Whoa! What Is That in the Houston Floodwaters? Fire Ants Making an Ant Raft.

Their survival mechanisms are amazing.

Al Key/The Denton Record-Chronicle via AP

This story was originally published by HuffPost and appears here as part of the Climate Desk collaboration.

As if the catastrophic floods in Houston haven’t done enough damage, people are now reporting large colonies of fire ants floating on the rising water.

These fire ants, which are infamous for their painful bites, appear to have an outrageous survival mechanism. And, frankly, it’s unsettling.

Individual fire ants have a slight resistance to water, but that resistance becomes much stronger when they work together. Colonies will link together to stay afloat even in the severe flooding Texas is experiencing.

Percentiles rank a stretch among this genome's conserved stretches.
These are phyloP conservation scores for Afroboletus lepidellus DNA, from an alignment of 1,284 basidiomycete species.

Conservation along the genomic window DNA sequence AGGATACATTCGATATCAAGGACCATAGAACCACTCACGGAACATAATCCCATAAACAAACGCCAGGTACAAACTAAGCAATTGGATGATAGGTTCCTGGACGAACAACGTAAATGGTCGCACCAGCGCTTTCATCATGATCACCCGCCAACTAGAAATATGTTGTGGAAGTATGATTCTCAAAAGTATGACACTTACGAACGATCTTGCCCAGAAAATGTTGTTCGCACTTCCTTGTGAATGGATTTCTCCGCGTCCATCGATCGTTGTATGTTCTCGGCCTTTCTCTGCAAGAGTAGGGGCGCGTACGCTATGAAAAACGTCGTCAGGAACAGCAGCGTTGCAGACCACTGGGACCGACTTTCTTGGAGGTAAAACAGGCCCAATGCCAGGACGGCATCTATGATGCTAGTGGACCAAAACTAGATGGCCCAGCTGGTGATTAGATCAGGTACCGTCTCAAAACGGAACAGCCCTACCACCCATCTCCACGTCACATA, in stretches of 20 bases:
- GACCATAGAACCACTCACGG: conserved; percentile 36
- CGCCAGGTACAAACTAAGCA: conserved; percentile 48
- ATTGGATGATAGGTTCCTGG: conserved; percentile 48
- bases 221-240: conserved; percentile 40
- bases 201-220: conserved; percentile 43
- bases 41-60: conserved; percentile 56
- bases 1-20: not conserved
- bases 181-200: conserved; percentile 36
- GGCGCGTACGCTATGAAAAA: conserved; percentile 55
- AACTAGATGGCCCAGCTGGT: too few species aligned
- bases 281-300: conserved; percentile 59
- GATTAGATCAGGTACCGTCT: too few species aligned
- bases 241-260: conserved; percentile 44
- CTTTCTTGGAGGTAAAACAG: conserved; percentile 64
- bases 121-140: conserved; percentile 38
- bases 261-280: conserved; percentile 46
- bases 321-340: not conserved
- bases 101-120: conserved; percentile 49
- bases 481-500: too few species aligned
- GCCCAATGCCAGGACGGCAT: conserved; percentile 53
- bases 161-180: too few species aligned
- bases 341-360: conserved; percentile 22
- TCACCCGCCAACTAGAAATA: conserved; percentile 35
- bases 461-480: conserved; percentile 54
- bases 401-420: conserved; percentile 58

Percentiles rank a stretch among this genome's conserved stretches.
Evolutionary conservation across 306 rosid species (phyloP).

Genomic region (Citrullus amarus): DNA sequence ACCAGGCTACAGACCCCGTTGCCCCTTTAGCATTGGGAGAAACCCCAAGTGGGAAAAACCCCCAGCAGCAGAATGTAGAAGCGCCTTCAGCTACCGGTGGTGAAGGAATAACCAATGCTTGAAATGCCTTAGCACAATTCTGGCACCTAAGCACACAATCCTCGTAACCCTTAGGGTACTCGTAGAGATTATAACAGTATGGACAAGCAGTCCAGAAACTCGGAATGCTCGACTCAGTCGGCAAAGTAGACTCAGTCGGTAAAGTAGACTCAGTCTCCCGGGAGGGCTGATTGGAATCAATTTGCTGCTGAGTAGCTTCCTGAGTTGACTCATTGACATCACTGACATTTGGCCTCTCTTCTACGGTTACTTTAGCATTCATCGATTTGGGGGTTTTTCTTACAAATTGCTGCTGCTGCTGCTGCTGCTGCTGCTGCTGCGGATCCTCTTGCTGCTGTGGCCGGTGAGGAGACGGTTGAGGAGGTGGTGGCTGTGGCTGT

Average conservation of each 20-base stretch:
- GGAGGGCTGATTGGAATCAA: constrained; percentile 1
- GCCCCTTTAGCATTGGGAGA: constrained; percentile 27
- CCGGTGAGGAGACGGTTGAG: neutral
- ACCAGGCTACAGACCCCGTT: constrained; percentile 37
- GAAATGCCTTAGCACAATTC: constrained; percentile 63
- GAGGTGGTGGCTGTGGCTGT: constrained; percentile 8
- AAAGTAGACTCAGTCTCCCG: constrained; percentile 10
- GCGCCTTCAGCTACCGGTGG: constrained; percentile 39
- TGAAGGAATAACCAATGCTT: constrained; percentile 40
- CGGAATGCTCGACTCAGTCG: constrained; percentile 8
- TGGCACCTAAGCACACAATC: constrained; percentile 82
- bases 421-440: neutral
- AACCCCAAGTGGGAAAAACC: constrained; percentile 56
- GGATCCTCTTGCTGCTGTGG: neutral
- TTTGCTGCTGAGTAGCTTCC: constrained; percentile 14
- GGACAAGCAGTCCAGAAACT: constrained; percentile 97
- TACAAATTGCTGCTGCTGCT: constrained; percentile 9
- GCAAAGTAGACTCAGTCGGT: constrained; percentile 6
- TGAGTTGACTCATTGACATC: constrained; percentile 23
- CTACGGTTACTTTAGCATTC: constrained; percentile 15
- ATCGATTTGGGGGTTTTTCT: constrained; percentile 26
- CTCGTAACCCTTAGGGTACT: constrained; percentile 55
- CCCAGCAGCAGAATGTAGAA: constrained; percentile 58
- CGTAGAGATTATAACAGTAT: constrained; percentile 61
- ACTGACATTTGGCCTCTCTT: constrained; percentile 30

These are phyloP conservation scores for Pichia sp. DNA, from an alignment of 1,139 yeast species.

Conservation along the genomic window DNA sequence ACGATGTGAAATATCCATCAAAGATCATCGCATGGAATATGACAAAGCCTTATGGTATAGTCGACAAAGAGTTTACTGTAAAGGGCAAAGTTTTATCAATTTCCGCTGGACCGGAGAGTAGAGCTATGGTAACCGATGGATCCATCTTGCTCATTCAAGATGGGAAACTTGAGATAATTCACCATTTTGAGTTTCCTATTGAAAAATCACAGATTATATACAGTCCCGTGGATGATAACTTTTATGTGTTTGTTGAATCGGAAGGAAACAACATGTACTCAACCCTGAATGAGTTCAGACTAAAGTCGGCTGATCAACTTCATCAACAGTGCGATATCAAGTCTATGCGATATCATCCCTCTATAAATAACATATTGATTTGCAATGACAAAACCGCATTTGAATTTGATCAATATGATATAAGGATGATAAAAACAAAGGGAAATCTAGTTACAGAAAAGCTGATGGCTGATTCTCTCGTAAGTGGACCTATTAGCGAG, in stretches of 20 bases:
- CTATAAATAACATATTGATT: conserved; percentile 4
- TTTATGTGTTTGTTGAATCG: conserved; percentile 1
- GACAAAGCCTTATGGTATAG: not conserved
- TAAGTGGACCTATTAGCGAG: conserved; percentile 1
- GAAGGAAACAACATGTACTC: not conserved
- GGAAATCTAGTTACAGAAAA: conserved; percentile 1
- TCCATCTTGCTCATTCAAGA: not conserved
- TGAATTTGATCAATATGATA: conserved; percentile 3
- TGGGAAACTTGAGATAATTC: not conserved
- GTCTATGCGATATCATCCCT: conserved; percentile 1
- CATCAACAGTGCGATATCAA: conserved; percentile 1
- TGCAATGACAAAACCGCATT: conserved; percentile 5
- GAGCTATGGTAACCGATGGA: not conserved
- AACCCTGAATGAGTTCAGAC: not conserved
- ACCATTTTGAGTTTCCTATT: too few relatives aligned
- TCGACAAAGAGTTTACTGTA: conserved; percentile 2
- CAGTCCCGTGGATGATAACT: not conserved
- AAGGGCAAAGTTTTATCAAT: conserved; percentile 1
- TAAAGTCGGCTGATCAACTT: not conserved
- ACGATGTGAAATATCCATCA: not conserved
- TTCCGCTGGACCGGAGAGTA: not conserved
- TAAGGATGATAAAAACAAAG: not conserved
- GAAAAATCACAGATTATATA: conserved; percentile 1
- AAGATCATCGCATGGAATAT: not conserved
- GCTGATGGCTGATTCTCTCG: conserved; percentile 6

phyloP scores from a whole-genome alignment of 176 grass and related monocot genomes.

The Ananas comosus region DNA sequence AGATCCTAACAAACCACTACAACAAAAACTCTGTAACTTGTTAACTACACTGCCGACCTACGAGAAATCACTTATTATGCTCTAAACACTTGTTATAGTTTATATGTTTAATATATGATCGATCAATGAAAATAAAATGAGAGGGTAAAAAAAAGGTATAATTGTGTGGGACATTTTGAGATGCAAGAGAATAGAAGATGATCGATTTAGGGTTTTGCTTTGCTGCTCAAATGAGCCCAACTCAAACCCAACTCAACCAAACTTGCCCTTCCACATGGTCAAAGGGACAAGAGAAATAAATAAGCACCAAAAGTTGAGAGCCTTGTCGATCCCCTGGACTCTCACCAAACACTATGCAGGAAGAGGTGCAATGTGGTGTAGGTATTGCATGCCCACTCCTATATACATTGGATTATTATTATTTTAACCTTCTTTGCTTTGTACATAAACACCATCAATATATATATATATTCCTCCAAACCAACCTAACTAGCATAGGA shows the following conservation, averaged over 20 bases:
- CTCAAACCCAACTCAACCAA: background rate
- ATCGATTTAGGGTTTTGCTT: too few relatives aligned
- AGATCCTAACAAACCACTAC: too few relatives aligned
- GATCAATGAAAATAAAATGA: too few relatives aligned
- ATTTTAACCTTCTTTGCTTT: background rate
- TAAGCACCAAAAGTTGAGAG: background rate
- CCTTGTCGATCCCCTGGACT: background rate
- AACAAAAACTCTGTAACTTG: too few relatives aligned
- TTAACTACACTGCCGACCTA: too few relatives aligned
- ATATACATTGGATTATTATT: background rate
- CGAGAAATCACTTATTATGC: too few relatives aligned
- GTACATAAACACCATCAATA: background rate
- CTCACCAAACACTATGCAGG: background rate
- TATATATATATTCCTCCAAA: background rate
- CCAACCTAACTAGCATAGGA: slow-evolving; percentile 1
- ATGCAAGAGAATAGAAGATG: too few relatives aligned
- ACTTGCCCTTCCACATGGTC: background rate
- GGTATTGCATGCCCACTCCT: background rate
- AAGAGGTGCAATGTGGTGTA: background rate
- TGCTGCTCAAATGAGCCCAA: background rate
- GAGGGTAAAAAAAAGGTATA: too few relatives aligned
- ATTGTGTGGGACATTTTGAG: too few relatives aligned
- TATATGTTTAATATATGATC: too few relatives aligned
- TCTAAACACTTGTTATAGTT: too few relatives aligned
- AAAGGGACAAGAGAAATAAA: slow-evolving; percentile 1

“They use the wax together on their bodies to keep the queen and other members of the colony in the middle of the ball dry so they don’t suffocate,” Mike Merchant, entomology specialist at the Texas A&M AgriLife Extension Service, told Wired. As they float along, the insects change their positions within the pack to help prevent drowning. 

People are thoroughly disturbed by what Mother Nature hath wrought.

Floating fire ants aren’t a particularly new phenomenon, but that doesn’t make it any less horrifying. 

Have a little mercy, won’t you, Mother Nature?

More MotherJones reporting on Climate Desk

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